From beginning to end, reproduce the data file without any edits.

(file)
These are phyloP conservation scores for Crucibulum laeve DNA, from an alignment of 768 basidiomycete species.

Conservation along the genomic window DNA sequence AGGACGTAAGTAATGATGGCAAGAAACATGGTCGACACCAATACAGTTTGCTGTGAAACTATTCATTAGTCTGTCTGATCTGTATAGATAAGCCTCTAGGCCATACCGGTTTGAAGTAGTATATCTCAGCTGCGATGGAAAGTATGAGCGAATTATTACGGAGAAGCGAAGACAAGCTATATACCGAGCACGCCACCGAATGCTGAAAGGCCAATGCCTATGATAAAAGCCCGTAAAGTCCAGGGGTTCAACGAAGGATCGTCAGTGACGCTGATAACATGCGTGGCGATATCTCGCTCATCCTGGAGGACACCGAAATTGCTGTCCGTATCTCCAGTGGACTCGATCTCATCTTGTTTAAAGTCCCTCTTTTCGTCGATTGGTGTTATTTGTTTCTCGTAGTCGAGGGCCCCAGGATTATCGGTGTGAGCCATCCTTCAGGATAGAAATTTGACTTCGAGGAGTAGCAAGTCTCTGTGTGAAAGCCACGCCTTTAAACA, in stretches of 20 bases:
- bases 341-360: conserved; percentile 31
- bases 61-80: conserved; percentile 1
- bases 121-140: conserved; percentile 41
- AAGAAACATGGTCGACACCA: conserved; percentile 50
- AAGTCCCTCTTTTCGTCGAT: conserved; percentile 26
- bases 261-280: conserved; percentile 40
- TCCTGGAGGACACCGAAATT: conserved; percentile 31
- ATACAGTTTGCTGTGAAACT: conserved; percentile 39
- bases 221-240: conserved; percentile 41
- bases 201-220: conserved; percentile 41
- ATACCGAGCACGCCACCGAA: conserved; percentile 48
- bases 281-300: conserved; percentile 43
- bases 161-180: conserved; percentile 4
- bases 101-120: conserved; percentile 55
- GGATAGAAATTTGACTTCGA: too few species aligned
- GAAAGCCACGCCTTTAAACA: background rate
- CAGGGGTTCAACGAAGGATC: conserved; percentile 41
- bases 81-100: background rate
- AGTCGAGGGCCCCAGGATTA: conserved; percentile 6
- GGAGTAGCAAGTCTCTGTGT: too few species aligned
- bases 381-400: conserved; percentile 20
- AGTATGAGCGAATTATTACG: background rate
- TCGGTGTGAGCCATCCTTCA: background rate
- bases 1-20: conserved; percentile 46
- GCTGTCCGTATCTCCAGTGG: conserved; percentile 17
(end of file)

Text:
These are phyloP conservation scores for Crucibulum laeve DNA, from an alignment of 768 basidiomycete species.

Conservation along the genomic window DNA sequence AGGACGTAAGTAATGATGGCAAGAAACATGGTCGACACCAATACAGTTTGCTGTGAAACTATTCATTAGTCTGTCTGATCTGTATAGATAAGCCTCTAGGCCATACCGGTTTGAAGTAGTATATCTCAGCTGCGATGGAAAGTATGAGCGAATTATTACGGAGAAGCGAAGACAAGCTATATACCGAGCACGCCACCGAATGCTGAAAGGCCAATGCCTATGATAAAAGCCCGTAAAGTCCAGGGGTTCAACGAAGGATCGTCAGTGACGCTGATAACATGCGTGGCGATATCTCGCTCATCCTGGAGGACACCGAAATTGCTGTCCGTATCTCCAGTGGACTCGATCTCATCTTGTTTAAAGTCCCTCTTTTCGTCGATTGGTGTTATTTGTTTCTCGTAGTCGAGGGCCCCAGGATTATCGGTGTGAGCCATCCTTCAGGATAGAAATTTGACTTCGAGGAGTAGCAAGTCTCTGTGTGAAAGCCACGCCTTTAAACA, in stretches of 20 bases:
- bases 341-360: conserved; percentile 31
- bases 61-80: conserved; percentile 1
- bases 121-140: conserved; percentile 41
- AAGAAACATGGTCGACACCA: conserved; percentile 50
- AAGTCCCTCTTTTCGTCGAT: conserved; percentile 26
- bases 261-280: conserved; percentile 40
- TCCTGGAGGACACCGAAATT: conserved; percentile 31
- ATACAGTTTGCTGTGAAACT: conserved; percentile 39
- bases 221-240: conserved; percentile 41
- bases 201-220: conserved; percentile 41
- ATACCGAGCACGCCACCGAA: conserved; percentile 48
- bases 281-300: conserved; percentile 43
- bases 161-180: conserved; percentile 4
- bases 101-120: conserved; percentile 55
- GGATAGAAATTTGACTTCGA: too few species aligned
- GAAAGCCACGCCTTTAAACA: background rate
- CAGGGGTTCAACGAAGGATC: conserved; percentile 41
- bases 81-100: background rate
- AGTCGAGGGCCCCAGGATTA: conserved; percentile 6
- GGAGTAGCAAGTCTCTGTGT: too few species aligned
- bases 381-400: conserved; percentile 20
- AGTATGAGCGAATTATTACG: background rate
- TCGGTGTGAGCCATCCTTCA: background rate
- bases 1-20: conserved; percentile 46
- GCTGTCCGTATCTCCAGTGG: conserved; percentile 17